Posted on May 26, 2019

5 Most Common Mistakes I See in MBA Résumés

 5 Most Common

When assisting my students with their MBA applications, I have found that some applicants ignore résumé and focus all their attention on GMAT and essays.  Please note that Resume is a critical component of the application package, and it demands as much of your attention as your essays do.  It is your first introduction to the Ad Com, so it should be strong enough to drive them to read your essays to learn more about you.

The following are the most common mistakes I see in résumés every day:

  1. Lengthy Résumés with Technical Terms:

Often, I receive 3-4 pages résumés that are filled with technical jargon with absolutely no results achieved. MBA résumé is different from a job résumé that you write for your prospective employer. The Ad Com of business schools will look at your résumé to evaluate you for career progression, leadership qualities, team-working skills, initiative, and other interests/activities of the future business leaders. So focus on these skills in a jargon-free language that is comprehensible to a non-industry person. As with essays, brevity is the key here.  To create a strong one- page, follow the principle of ‘less is more’ and be as concise as you can.  Make each word count that shines a spotlight on your candidacy. Please do not write complete sentences and make your résumé easy on the eyes of the reader by leaving some white space.

 Example: Mentored & developed multiple vendors throughout project life cycle ensuring timely, under budget project completion; resulting in 150K savings

  1. Lack of Impact/Results:

Often, applicants create résumés that are simply a laundry list of responsibilities and fail to not show results or accomplishments. Please make sure to demonstrate impact and, whenever possible, quantify your impact on your company/organization with measurable results or achievements.

You can demonstrate your impact by providing specific details such as:

  • How much or by what percentage you reduced expenses?
  • How many people were on the team that you supervised?
  • How much or by what percentage you increased sales?

Example: Managed a budget of $10-20MM/year for planning equipment and resources for onshore rig-less operations

If you can’t disclose revenue figures, you may refer to percentage increases.

  1. Failure to Demonstrate Growth:

Some applicants who have worked for the same company throughout their career write the name of their most recent position. This doesn’t give the reader any clue about their professional growth. To demonstrate your career growth and the impact you have made under each of those three positions you have held when working for the same company, it is vital to list them separately. For example, if you have reached the position of Director Finance and Analytics at a financial services company in 6 or 7 years, it is imperative that you list all your job positions from financial analyst to the Director of Finance and Analytics in just 6 years. But your most recent job should get maximum space. Moreover, if you are working for the same company throughout your professional career, you need to write the name of the company only once.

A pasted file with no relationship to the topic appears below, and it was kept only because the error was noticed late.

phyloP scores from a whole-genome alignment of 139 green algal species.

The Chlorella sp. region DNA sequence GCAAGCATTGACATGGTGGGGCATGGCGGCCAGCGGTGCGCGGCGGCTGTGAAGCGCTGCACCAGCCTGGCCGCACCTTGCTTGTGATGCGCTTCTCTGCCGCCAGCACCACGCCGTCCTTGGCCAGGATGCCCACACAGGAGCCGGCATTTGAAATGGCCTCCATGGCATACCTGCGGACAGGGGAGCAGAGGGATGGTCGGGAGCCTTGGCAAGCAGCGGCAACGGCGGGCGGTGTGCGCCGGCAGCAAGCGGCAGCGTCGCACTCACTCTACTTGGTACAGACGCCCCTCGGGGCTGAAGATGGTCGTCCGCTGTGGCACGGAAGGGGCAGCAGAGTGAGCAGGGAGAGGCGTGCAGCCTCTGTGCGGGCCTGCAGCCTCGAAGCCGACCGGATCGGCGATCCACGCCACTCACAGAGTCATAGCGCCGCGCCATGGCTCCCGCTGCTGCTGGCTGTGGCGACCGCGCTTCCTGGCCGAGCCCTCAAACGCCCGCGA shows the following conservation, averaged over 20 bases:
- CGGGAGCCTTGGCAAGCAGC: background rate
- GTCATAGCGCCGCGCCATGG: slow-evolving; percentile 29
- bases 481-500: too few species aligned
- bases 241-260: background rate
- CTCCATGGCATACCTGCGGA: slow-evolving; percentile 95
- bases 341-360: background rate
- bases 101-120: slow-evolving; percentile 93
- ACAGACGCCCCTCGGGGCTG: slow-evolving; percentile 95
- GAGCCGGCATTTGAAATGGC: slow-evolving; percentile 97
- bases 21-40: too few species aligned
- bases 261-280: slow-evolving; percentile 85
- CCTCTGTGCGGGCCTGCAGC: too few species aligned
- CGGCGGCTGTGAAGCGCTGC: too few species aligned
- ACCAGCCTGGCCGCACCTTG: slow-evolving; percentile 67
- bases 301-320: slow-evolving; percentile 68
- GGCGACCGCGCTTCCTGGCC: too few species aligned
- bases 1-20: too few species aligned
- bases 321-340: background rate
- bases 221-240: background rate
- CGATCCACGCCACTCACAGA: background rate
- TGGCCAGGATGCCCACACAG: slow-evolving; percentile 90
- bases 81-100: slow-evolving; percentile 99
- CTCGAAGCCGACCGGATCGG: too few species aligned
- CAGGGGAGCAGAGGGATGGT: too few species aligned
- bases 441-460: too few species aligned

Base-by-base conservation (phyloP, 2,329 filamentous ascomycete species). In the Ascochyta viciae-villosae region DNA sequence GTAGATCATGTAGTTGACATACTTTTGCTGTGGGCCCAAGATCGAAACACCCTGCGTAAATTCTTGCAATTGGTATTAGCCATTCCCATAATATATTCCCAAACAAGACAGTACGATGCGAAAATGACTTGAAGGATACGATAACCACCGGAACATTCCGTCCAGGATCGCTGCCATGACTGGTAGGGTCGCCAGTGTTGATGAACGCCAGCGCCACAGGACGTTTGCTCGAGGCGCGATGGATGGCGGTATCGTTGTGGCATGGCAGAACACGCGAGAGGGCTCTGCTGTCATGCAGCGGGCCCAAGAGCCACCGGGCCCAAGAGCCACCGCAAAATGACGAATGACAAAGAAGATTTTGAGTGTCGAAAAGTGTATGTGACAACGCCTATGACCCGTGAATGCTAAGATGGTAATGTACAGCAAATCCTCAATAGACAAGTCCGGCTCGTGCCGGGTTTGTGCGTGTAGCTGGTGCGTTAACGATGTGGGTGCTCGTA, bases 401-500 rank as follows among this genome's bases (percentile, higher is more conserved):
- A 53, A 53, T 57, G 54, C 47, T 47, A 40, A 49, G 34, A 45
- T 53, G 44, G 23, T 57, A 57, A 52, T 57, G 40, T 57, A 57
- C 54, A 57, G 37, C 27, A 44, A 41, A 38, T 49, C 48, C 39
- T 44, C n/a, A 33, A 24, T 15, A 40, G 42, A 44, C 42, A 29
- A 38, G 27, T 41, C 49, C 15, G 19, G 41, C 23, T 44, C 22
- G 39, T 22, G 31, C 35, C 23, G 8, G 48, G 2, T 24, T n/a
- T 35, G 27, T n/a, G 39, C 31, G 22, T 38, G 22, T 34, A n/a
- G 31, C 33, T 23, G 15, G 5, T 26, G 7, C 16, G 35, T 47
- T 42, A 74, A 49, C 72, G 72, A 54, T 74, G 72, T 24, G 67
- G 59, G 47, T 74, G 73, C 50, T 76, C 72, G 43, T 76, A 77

1. Omitting Additional Information Section:

Usually, the applicants get so involved in the details of their professional experience that they tend to ignore extracurricular activities/community service and other interests/ hobbies. Please note that the schools are looking for well-rounded individuals and not professionals who have no interests beyond their work. In addition to interests/hobbies and community involvement, the Additional Information section may include certifications done, awards earned, and languages learned.

  1. Not mentioning Specifics of Extracurriculars and Community Work:

The most common mistake I have seen in the résumé is that under the extracurricular activities section, people just write a laundry list of their interests, hobbies. For example- table tennis, cricket, baseball music, reading, etc. This fails to create an impression. The admission committee needs to know the specifics of your interest. Instead of 8 interests, mention only 3-4, but make sure to provide the specifics of your involvement. For example, instead of  ‘music and table tennis,’ if you write ‘music enthusiast- performed in several concerts, table tennis-play table tennis twice a week’ will offer insights into your level of interest in your hobby.

Most résumés I have reviewed lack the timelines of the applicants’ involvement in extra-curricular activities or community work. Please note that mentioning the length of your community involvement is as important as listing the period worked under specific job positions in your professional career.

Example: Helped low-income individual and families with their tax preparation and tax issues during tax season in 2012, 2013 and 2014

For more details on creating robust MBA résumés, you may refer to the following blog:

20 Helpful Tips to Craft a Powerful MBA Resume

Since 2011, MER (myEssayReview) has helped many applicants get accepted into the top 20 MBA programs. (Poonam is one of the top 5 most reviewed consultants on the GMAT Club.)

Do you have questions about your application? E-mail Poonam at or sign up here for a free consultation.